A couple months ago I visited Young People's Synagogue and had a good experience, so I'd been thinking about going back this week. Then I was contacted by their webmaster, who followed a link to this journal from his referrer logs. He invited me to come back any time, I said I was thinking about this week, he invited me to dinner, and off we went.
(Inter-movement anthropology: Reform and Conservative (and in my limited experience Reconstructionist) congregations have the oneg shabbat, a social time with coffee/tea and cookies (and maybe more) after the Friday-evening service, at which newcomers and regulars can introduce themselves to each other and chat. In my (again limited) experience Orthodox congregations do not have this; everyone is going home for dinner after so there's presumably no need to stand around and eat cookies. Except when dealing with those newcomers. Hence the institution of the dinner invitation -- it's really about being able to sit down and talk.)
They started a little early this week because of Chanukah (need to light the lights before Shabbat starts), but it took a while for enough people to assemble, so he introduced me to a few people and we chatted a bit before services. One person said "are you the writer?" -- the link got around, it sounds like. :-) One person said that most of their members have dual memberships with other congregations; YPS doesn't have a rabbi or daily services. (You can just show up for daily services, of course, but you might want a rabbi.) I knew they weren't a full-service congregation but hadn't made the connection to dual memberships. I met people who also go to Poale Zedeck, Shaare Torah, and Beth Shalom (which is Conservative). I don't know if they have anyone who also affiliates with a Reform congregation; that would probably be pretty unusual.
One thing I find hard about going to any Orthodox congregation is figuring out the behavioral expectations. Orthodoxy is not uniform any more than any other movement is; there are different flavors and, within a congregation, people who understand halacha a little differently from each other. Some are more liberal and some are more stringent, and I don't want to give offense or cause someone to do what he believes is a transgression. But I, from the outside, can't tell who's who on the stringency spectrum -- so, for instance, am I expected to cover my hair? (I didn't and no one cared.) Could I wear pants if I showed up for a class? (Beats me.) May I sing audibly? (No problem here; that's not universal.) Should I offer a handshake? (I never do, but when I was offered one on Friday I accepted.) The problem with just following the stringent path on the "do no harm" principle is two-fold: first, I may restrict myself unnecessarily, and second, I may give the impression that I am that strict, causing people who aren't to treat me that way. Hello, self-fulfilling prophecy. So I enter any new-to-me Orthodox congregation with some trepidation (and probably too much omphaloskepsis).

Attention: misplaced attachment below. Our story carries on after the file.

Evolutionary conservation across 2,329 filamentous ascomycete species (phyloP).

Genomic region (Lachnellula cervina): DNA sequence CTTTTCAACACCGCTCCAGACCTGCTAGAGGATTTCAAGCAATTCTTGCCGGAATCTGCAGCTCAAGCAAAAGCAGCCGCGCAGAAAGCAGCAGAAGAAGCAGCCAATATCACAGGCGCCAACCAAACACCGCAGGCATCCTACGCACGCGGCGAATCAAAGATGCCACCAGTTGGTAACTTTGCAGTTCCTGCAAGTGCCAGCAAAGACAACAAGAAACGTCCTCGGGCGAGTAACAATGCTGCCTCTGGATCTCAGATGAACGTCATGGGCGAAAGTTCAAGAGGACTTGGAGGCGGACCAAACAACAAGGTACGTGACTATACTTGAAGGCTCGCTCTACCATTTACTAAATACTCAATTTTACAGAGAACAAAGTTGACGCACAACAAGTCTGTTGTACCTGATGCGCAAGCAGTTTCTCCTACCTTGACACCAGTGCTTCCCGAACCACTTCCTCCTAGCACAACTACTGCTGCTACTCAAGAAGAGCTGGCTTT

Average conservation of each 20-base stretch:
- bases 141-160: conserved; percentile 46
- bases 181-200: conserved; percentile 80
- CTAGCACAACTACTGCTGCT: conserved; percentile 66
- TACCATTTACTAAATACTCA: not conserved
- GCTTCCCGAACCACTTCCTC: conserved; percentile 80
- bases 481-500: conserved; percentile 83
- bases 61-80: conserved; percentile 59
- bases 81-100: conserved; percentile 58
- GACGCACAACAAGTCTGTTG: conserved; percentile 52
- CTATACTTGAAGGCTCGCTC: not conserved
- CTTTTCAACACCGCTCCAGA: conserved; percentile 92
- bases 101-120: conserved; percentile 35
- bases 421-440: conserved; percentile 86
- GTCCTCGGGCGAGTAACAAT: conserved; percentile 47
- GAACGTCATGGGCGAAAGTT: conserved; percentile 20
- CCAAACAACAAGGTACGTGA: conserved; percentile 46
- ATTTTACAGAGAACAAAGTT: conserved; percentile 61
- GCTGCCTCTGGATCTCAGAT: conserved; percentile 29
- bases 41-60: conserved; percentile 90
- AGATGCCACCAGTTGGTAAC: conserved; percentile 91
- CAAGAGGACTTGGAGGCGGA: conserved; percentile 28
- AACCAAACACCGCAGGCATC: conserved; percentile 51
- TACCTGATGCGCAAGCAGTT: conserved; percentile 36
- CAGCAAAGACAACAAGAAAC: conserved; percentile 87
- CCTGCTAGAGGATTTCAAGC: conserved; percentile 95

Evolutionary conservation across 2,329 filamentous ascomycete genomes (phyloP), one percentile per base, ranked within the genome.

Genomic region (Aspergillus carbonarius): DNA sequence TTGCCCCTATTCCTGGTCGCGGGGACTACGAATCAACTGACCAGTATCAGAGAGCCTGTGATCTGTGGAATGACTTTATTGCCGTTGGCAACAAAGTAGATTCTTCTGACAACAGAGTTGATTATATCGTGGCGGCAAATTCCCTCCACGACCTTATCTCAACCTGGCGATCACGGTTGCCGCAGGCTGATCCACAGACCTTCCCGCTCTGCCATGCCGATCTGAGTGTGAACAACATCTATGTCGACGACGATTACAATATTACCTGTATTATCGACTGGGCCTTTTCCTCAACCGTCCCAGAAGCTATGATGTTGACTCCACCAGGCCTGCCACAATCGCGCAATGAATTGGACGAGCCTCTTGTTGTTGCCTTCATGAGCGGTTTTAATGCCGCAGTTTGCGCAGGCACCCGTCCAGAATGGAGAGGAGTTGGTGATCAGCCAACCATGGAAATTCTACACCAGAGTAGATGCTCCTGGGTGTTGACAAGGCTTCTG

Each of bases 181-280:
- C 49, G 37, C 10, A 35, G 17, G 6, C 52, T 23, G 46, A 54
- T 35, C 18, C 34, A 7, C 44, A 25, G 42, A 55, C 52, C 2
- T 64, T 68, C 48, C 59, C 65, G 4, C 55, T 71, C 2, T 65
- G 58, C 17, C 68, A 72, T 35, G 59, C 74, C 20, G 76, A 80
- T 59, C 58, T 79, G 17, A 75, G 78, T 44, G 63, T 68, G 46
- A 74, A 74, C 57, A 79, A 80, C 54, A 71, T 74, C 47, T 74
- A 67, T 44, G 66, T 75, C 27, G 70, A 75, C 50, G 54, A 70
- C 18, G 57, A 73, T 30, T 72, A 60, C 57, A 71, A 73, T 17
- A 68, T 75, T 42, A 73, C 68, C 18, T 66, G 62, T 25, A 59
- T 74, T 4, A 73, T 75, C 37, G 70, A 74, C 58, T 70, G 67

YPS is friendly and seems pretty easy-going. Having been there twice, I think I have a reasonable feel for the place now. It's comfortable. No need for trepidation. :-) The congregation they most remind me of is Beth Ha-Minyan in Toronto. Oh, and like Beth Ha-Minyan, they do not use a mechitza, relying on an aisle for separation.
YPS was founded about 60 years ago, so the remaining founders (and there are several) are in their 80s and 90s. In large part their kids moved out of town, so they are feeling demographically challenged now -- they're smaller than they used to be and I picked up a sense of concern for the future. I don't know if in the past they were more active (for example having daily services), but I do know they've never had a rabbi -- they were one of the first chavurot, perhaps before the term came into existence. So they're smaller now, but still there doing stuff. I hope they can keep doing so. I can definitely see myself going there on Friday nights at times (and I can think of a couple people who might be interested in coming along). Saturday morning is unlikely; I love my morning minyan. But that's ok; I don't think they expect everyone to be there all the time, though some people probably are.
After services we had a lovely dinner and conversation. (That's where I got some of the history.) My hosts know I'm a Reform Jew and I never felt even a little bit dismissed for that. We talked about lots of stuff that I'm not going to post about. It was a pleasant visit.